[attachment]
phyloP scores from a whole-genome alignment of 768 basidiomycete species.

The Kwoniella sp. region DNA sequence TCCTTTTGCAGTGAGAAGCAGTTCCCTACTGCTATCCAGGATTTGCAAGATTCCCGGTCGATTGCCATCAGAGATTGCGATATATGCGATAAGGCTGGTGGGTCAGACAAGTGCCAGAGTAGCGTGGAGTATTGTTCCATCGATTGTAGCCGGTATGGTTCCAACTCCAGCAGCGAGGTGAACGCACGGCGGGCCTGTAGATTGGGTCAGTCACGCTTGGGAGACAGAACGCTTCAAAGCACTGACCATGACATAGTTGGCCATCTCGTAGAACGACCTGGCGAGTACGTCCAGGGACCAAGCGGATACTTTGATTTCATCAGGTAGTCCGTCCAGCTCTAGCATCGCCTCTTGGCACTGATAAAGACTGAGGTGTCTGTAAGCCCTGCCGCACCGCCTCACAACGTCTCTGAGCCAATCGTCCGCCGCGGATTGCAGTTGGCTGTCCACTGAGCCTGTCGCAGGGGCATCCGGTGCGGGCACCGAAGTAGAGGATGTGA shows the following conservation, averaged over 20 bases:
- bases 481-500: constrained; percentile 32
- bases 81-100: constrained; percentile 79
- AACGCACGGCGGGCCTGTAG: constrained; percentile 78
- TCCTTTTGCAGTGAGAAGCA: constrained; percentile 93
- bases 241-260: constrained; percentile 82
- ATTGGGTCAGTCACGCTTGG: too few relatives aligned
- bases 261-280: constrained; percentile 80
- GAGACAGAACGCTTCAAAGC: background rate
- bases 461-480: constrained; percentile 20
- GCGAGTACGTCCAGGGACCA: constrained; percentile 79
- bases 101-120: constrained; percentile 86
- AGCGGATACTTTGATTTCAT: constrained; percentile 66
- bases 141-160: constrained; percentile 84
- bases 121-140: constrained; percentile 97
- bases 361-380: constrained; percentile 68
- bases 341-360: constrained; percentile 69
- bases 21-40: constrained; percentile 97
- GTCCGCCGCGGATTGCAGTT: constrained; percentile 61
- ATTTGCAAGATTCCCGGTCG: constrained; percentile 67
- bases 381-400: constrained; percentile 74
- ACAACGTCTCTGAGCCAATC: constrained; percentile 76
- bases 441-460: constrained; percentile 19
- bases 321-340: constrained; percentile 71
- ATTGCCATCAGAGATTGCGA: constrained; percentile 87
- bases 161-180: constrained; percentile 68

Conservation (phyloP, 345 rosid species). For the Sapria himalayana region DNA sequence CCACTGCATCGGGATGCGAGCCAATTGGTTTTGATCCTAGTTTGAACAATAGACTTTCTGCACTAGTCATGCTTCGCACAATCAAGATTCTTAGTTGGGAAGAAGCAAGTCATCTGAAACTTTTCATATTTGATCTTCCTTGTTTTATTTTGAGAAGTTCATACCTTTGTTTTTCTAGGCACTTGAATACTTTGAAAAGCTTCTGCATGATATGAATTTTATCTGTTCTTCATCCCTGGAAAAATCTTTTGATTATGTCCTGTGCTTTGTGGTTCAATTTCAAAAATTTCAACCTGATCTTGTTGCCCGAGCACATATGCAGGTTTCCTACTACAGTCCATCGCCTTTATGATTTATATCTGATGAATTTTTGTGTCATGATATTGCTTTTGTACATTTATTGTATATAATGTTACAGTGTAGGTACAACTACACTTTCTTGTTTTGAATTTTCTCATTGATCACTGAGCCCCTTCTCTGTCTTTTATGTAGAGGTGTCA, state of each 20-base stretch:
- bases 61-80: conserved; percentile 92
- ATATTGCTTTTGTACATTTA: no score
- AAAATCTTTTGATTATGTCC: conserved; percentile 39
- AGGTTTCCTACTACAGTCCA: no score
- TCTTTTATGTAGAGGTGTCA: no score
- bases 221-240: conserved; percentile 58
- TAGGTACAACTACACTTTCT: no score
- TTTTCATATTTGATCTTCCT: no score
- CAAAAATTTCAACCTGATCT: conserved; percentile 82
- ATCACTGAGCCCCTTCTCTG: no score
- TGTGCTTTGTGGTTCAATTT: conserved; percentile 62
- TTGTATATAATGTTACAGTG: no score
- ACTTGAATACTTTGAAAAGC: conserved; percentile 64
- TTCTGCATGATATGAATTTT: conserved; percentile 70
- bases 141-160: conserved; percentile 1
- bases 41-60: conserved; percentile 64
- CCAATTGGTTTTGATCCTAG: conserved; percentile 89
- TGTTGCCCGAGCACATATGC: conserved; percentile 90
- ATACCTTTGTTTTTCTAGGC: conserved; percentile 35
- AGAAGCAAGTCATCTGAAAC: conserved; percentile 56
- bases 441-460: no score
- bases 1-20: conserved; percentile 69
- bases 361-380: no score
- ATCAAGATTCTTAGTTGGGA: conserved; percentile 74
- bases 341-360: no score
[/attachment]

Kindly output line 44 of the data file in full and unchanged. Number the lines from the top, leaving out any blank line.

- bases 41-60: conserved; percentile 64